By Laureline Lemoine

On 13 February 2020, the European Court of Human Rights (ECtHR) issued its judgment in the case Gaughran v. The United Kingdom (UK), on the indefinite retention of personal data (DNA profile, fingerprints and photograph) of a man who had a spent conviction. The Court ruled that in the case of the applicant, the retention at issue constituted a disproportionate interference and therefore a violation of his right to respect for private life (Art. 8 of the European Convention on Human Rights) since the interference could not be regarded as necessary in a democratic society.

The Court relied much of its arguments on the S. and Marper v. The UK (2008) case where it found that the blanket and indiscriminate nature of the powers of retention of the fingerprints, cellular samples and DNA profiles of the applicants, suspected but not convicted of offences, as set out in the UK law, breached their right to respect of private life. Subsequently, the relevant legislation was amended in England and Wales, but not in Northern Ireland, where the applicant in the Gaughran case committed the criminal offence for which he was convicted.

Indefinite retention regime and lack of necessary and relevant safeguards

According to the ECtHR case law, the Court does not necessarily or solely focus on the duration of the retention period to assess the proportionality of a measure. The Court will rather look at whether the regime takes into account the seriousness of the offending and the need to retain the data, as well as the safeguards available to the individual.

In this case, because the UK chose to put in place a regime of indefinite retention, the Court argues that there is therefore “a need to for the State to ensure that certain safeguards were present and effective for the applicant” (para. 94).

The Court pointed out in this regard that the lack of any relevant safeguards. First, the biometric data and the photograph of the applicant were retained “without reference to the seriousness of his offence and without regard to any continuing need to retain that data indefinitely”. Moreover, the Court noted the absence of any real review available to the individual, as well as the police, which can only delete the data in exceptional circumstances (para. 94).

The UK overstepped the acceptable margin of appreciation

Part of the proportionality assessment is also looking at the margin of appreciation of the state. Similar to the national security argument, a wide margin of appreciation is often invoked by the governments to justify measures interfering with fundamental rights.

The Court found the margin to be way narrower than what the UK claimed, and still not wide enough to conclude that the retention was proportionate. Contrary to what the UK stated, the Court states (para. 82-84) that the majority of states have regimes in which there is a defined retention period. Furthermore, it states that the UK is one of the few of the Council of Europe jurisdictions to permit indefinite retention of DNA profiles, fingerprints and photographs of convicted persons.

Moreover, the UK claimed that indefinite retention measures were relevant and sufficient as the more data is retained, the more crime is prevented. This dangerous and false narrative was challenged by the Court as this would justify the “storage of information on the whole population and their deceased relatives, which would most definitely be excessive and irrelevant” (para. 89).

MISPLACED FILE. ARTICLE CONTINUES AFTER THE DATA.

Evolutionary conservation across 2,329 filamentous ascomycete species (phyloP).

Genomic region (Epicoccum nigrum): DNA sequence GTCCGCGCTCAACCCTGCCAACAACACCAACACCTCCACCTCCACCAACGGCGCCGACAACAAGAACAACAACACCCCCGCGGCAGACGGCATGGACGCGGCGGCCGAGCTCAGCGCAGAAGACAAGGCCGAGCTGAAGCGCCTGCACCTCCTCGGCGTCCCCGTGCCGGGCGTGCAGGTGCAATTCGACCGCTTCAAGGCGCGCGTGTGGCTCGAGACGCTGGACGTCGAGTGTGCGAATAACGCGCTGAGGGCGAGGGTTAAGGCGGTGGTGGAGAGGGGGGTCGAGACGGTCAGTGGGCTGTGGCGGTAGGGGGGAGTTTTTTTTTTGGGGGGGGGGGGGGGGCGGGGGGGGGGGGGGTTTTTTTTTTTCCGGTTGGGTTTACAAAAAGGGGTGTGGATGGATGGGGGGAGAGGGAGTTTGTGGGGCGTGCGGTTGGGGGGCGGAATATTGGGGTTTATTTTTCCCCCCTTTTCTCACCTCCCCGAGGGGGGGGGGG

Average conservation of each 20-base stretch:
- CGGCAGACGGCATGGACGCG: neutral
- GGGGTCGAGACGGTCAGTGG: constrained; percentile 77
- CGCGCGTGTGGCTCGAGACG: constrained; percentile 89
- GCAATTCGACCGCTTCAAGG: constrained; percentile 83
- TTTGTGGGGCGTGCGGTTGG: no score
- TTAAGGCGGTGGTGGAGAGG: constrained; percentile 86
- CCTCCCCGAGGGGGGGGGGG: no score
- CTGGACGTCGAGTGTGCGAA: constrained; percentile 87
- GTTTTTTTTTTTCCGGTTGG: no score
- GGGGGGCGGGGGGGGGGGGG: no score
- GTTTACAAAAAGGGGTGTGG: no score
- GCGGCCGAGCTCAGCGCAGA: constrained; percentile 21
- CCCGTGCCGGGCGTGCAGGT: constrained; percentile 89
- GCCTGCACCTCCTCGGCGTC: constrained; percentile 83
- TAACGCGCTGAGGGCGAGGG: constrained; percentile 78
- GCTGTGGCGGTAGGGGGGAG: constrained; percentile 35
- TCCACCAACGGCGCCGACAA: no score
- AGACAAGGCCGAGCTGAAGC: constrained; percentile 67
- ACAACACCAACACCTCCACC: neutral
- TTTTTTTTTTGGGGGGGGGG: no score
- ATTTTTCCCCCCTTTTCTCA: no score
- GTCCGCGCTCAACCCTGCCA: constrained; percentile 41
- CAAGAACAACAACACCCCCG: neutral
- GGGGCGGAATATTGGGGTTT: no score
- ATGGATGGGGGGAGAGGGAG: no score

Beware of evolving technologies

One of the UK’s argument regarding the proportionality of the measure was that the applicant’s photograph was held on a local database and could not be searched against other photographs. However, the technology had developed since then, and the police is now able to apply facial recognition and facial mapping techniques to the applicant’s photograph by uploading it to a national database.

The potential use of facial recognition was influential in determining whether there had been an interference with the right to privacy. The Court also highlighted the risk of such evolving technologies, in relation to state powers. In this regard, the Court stresses the need to examine compliance with the right to privacy when “obscure powers” are vested in a state, “creating a risk of arbitrariness, especially where the technology available is continually becoming more sophisticated” (para. 88).

Because the applicant’s personal data has been retained indefinitely without consideration of the seriousness of his offence, the need for indefinite retention and without any real possibility of review, the Court held, unanimously, that there had been a violation of Article 8 (right to respect for private and family life) of the European Convention on Human Rights.

This judgment is especially relevant because it shows that blanket data retention policies without any safeguards breach the right to privacy of individuals, even when measures are considered to fall within the state’s discretion. This judgment could also impact ongoing discussions in the EU around future data retention legislation, as well as ongoing cases in the Court of Justice of the EU.

Judgment – Case of Gaughran v. The United Kingdom
https://hudoc.echr.coe.int/fre#{%22itemid%22:[%22001-200817%22]}

Press release: Indefinite retention of DNA, fingerprints and photograph of man convicted of drink driving breached his privacy rights (13.02.2020)
https://hudoc.echr.coe.int/fre#{%22itemid%22:[%22003-6638275-8815904%22]}

Data retention: “National security” is not a blank cheque (29.01.2020)
https://edri.org/data-retention-national-security-is-not-a-blank-cheque/

Indiscriminate data retention considered disproportionate, once again (15.01.2020)
https://edri.org/indiscriminate-data-retention-considered-disproportionate-once-again/

(Contribution by Laureline Lemoine, EDRi)